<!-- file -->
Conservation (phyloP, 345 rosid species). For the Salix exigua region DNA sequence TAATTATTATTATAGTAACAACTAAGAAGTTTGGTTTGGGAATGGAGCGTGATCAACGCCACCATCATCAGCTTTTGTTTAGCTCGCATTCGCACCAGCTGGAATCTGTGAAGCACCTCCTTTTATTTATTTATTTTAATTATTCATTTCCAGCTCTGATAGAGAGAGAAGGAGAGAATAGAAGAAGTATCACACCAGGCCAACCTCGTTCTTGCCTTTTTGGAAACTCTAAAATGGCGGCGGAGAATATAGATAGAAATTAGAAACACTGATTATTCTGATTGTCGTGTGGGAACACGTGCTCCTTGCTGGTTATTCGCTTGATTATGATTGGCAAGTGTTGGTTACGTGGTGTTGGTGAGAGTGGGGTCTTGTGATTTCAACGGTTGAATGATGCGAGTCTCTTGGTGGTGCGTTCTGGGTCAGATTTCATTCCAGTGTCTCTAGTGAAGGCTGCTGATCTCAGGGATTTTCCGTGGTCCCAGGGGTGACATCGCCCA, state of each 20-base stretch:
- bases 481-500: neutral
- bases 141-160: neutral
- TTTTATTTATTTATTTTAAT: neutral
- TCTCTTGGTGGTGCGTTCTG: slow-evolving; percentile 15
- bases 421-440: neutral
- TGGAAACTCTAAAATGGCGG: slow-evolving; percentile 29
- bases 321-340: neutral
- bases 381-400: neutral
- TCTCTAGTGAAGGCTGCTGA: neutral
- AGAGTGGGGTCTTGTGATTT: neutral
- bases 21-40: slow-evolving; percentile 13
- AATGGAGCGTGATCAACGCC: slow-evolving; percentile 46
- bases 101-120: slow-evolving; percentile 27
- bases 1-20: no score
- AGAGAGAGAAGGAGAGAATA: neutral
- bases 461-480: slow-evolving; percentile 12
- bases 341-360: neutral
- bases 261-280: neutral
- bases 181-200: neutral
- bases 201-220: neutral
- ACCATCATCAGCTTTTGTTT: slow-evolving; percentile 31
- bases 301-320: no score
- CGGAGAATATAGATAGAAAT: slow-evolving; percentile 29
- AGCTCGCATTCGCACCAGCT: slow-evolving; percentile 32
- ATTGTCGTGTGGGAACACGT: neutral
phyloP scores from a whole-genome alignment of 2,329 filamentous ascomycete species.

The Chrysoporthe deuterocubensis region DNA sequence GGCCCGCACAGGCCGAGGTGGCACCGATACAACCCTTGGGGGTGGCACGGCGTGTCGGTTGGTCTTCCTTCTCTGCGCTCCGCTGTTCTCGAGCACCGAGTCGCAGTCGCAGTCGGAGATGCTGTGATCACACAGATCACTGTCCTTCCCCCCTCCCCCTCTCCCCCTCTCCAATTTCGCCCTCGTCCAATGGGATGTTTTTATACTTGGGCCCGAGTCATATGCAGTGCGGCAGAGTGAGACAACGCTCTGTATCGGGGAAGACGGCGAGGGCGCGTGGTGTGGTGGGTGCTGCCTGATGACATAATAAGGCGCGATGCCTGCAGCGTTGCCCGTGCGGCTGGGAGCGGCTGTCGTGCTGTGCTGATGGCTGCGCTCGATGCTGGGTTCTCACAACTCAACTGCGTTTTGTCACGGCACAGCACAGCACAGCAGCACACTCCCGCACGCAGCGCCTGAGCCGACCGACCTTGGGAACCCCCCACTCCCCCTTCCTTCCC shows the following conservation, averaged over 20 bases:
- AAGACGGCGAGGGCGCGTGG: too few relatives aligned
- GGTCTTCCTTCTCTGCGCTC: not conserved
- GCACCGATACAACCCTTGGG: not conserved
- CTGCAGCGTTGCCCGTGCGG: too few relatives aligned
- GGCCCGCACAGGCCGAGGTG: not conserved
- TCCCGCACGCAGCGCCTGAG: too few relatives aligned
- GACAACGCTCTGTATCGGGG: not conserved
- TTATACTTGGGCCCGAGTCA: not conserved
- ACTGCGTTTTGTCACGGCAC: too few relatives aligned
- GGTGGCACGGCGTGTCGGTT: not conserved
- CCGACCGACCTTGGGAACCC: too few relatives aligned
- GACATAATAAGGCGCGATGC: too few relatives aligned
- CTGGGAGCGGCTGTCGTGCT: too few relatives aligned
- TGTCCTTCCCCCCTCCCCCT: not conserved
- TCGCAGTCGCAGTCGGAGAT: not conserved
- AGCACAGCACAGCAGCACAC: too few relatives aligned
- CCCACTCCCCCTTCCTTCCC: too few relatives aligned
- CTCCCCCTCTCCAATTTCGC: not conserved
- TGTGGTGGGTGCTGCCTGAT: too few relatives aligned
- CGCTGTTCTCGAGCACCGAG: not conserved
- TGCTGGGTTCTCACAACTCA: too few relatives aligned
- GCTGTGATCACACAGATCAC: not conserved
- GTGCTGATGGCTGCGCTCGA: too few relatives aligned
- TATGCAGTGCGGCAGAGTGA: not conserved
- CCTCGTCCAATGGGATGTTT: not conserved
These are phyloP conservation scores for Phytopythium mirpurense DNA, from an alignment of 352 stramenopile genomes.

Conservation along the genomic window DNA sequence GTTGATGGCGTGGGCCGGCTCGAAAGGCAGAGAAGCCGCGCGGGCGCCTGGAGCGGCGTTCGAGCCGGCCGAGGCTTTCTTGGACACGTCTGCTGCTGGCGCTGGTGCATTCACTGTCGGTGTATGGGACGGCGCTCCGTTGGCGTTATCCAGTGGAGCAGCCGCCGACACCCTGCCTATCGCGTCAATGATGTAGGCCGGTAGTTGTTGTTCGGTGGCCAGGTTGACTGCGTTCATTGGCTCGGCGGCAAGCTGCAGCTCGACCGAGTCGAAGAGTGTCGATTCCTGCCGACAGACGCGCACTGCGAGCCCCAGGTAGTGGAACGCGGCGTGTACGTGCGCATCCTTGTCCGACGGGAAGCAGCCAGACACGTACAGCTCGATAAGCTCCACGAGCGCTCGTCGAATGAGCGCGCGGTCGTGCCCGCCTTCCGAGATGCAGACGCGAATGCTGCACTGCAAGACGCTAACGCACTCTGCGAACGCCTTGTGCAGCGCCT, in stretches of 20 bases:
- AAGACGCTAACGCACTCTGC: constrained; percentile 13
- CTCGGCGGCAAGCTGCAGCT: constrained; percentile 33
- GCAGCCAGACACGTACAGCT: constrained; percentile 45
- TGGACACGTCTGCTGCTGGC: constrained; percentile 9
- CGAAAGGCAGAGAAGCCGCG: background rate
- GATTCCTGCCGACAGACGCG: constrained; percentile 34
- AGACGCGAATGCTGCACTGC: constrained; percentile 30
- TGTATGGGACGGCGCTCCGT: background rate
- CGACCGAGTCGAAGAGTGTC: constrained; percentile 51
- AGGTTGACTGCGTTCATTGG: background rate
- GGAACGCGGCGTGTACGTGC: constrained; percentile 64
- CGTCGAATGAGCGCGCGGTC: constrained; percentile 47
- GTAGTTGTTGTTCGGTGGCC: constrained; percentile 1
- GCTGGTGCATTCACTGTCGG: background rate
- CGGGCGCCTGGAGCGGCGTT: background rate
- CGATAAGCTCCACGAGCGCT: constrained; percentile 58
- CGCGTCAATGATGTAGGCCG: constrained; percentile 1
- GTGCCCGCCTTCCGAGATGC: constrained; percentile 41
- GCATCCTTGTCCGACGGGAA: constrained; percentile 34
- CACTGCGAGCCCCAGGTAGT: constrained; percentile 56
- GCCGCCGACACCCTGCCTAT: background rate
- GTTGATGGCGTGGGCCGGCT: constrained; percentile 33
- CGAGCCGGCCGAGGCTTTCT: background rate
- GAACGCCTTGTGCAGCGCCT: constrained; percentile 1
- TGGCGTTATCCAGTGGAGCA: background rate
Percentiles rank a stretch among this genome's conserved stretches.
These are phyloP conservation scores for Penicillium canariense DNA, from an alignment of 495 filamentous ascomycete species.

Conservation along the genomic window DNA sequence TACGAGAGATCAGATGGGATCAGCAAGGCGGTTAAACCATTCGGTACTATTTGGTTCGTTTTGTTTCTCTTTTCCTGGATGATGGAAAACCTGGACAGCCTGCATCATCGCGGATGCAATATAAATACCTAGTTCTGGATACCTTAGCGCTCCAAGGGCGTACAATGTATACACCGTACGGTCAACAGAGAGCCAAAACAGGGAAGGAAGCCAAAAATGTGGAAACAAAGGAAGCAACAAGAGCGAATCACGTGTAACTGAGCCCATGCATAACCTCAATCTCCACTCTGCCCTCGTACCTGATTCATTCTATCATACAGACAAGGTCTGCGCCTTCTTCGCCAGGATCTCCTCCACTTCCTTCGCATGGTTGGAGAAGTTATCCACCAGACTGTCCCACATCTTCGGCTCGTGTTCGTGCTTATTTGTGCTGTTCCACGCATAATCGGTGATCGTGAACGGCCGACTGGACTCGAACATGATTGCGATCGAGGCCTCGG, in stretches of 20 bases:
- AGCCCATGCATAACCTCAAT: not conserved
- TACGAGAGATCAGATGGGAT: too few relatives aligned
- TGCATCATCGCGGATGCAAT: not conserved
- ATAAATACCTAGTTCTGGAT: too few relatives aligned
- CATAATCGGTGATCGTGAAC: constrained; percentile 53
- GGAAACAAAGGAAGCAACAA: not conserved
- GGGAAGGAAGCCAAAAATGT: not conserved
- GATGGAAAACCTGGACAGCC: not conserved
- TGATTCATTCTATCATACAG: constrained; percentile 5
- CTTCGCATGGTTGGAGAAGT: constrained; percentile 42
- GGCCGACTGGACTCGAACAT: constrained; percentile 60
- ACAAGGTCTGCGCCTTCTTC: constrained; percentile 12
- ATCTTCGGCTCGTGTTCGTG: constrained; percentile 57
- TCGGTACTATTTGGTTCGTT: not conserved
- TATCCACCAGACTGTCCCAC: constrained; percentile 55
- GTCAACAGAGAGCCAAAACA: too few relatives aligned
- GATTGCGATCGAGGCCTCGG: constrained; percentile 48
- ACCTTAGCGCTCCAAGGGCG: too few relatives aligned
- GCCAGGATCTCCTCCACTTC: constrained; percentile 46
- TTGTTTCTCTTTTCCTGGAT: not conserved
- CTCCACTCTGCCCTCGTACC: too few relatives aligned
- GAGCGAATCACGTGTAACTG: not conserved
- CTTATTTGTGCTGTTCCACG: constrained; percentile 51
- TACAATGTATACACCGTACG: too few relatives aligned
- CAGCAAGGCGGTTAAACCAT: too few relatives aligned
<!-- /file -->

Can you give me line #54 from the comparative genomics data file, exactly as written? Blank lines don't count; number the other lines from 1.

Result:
These are phyloP conservation scores for Phytopythium mirpurense DNA, from an alignment of 352 stramenopile genomes.